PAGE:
Toilets for health

Toilets for Health, a report published by the London School of Hygiene and Tropical Medicine and Domestos, has provided new insights into the sanitation crisis.

Sanitation crisis

It highlights how improved sanitation could greatly reduce diseases such as diarrhoea, which is the second leading cause of child deaths in the world.

Every year 0.85 million children die from diarrhoea – 88% of which are caused by poor sanitation and unimproved water.

The report also provides an overview of the main diseases linked to poor sanitation, including cholera, typhoid and hepatitis A and E.

The paper revealed:

  • Improved sanitation and handwashing facilities have a particularly positive impact on the education opportunities for young girls

  • Up to 443 million school days are lost every year due to water, sanitation and hygiene (WASH) related diseases

  • Diarrhoea causes under-nutrition and also reduces a child’s resistance to subsequent infections creating a vicious circle of malnutrition and infection.

Turning garbage into healthcare

Last taboo

The World Health Organisation estimates a rate of return of $3-34 for each $1 invested in water and sanitation, depending on the context and system adopted.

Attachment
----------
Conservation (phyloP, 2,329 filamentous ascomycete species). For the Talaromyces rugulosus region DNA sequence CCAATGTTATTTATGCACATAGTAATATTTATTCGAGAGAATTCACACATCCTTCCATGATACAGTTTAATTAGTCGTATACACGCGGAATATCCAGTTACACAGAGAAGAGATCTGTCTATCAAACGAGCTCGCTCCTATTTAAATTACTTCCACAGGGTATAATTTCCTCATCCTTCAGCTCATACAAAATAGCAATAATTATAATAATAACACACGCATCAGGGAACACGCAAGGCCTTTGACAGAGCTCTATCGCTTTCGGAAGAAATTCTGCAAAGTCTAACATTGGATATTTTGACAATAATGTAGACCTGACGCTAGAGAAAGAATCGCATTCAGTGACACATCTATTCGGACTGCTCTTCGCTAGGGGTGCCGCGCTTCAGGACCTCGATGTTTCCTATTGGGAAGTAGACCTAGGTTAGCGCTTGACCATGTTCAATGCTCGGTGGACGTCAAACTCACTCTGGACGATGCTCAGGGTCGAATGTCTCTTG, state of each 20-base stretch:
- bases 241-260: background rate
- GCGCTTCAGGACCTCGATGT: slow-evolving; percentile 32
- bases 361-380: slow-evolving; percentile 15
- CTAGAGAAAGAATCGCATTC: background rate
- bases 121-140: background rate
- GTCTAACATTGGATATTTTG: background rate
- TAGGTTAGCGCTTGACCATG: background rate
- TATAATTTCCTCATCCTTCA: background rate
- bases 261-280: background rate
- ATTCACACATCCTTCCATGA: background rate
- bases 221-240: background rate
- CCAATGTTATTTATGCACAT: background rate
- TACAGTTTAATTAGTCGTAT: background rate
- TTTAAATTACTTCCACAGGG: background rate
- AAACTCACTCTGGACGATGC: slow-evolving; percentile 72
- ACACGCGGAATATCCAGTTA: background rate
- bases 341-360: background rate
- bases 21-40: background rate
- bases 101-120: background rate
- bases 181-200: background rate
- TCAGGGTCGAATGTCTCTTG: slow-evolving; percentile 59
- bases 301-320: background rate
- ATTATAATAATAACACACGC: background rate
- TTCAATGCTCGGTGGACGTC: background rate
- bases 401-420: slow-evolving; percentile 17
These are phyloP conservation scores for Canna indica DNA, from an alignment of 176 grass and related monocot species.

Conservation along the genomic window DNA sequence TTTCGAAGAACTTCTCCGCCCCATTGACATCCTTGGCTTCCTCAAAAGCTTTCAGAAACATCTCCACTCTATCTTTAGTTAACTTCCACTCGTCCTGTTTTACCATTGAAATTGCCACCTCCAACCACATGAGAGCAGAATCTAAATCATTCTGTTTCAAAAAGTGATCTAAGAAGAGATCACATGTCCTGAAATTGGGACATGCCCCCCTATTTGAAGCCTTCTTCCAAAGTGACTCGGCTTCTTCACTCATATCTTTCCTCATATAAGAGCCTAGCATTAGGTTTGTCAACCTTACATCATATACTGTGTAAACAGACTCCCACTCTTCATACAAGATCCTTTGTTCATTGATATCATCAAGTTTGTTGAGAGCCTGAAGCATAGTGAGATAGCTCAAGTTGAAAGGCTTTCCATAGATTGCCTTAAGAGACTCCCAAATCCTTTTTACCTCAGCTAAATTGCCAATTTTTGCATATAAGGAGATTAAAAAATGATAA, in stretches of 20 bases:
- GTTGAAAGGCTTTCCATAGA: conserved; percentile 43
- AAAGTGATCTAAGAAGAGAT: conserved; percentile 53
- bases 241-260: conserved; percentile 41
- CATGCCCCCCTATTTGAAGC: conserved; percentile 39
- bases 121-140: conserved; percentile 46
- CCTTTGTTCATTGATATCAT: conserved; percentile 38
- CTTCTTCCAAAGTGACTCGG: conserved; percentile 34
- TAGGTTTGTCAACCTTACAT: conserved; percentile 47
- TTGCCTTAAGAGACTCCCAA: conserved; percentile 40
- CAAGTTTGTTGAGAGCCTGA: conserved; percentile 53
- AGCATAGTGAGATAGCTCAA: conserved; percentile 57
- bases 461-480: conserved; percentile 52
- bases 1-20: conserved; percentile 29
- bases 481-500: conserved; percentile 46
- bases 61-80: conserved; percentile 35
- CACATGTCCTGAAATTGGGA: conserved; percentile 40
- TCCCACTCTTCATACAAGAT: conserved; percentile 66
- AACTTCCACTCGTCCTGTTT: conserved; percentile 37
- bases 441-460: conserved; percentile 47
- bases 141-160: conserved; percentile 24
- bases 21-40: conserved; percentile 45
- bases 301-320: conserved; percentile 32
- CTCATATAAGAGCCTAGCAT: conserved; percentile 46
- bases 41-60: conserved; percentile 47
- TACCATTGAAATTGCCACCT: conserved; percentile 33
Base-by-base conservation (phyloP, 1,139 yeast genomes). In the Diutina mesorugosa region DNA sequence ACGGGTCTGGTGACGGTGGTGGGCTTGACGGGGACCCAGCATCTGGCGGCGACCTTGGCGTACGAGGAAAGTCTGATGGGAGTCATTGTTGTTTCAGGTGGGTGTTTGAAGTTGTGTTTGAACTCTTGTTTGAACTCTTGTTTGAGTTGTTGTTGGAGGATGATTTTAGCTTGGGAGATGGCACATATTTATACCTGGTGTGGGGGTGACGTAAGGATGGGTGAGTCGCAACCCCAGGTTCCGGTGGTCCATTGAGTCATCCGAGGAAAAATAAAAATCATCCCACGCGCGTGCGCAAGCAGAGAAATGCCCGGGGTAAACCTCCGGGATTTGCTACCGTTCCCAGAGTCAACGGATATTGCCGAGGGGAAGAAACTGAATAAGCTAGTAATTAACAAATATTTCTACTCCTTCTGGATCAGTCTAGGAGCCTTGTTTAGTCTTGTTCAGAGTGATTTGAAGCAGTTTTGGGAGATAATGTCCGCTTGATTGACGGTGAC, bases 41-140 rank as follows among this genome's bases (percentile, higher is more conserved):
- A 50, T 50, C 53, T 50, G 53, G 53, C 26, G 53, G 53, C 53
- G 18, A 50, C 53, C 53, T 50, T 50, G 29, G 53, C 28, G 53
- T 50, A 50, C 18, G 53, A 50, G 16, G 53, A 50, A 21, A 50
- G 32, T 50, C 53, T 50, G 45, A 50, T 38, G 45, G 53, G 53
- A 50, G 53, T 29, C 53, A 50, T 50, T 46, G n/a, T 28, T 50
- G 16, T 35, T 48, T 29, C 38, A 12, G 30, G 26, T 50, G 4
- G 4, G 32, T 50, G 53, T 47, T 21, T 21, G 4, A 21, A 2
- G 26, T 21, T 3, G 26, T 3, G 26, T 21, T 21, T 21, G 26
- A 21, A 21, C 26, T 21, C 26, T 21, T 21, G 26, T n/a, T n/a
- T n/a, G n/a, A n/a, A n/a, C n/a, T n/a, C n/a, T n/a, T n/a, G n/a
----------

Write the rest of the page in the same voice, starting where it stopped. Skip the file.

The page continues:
However, investment in water, sanitation and hygiene in developing countries is minimal compared to other sectors of public spending, and the share of investment going to water, sanitation and hygiene has actually fallen over the last 15 years.

Sanitation is often described as, ‘the Last Taboo’ and Unilever hopes that raising awareness of the issue through World Toilet Day will go some way to breaking this taboo.

To reach the Millennium Development Goal (MDG) on sanitation in 2015, more than 120 million people will need to gain access to improved sanitation every year between now and then.

Domestos is Unilever’s leading toilet hygiene brand, and has been helping protect families from germs for more than 80 years.

The brand is working with global partners to plan sustainable sanitation strategies that will make a significant difference to the lives of millions of people around the world.

Toilet Academy

In partnership with the World Toilet Organisation, Unilever launched the world’s first Domestos Toilet Academy in Ho Chi Minh City, Vietnam, on World Toilet Day 2012 (19 November).

This academy provides local entrepreneurs with the business skills and training to source and supply latrines to their local communities.

This in turn provides jobs and a boost to the local economy, whilst promoting the importance of safe and hygienic sanitation.

The Toilet Academy programme aims to be a sustainable and long-term solution to sanitation that benefits local society and helps stimulate the local economy.

Dr Nguyen Thi Kim Tien, Minister of Health Vietnam, said: “The active participation of businesses like Unilever, helping improve health and hygiene for communities is greatly appreciated and widely acknowledged.

“The launch of the Toilet Academy clearly demonstrates Unilever's enormous effort and will positively contribute to improve sanitary conditions for Vietnamese people.”

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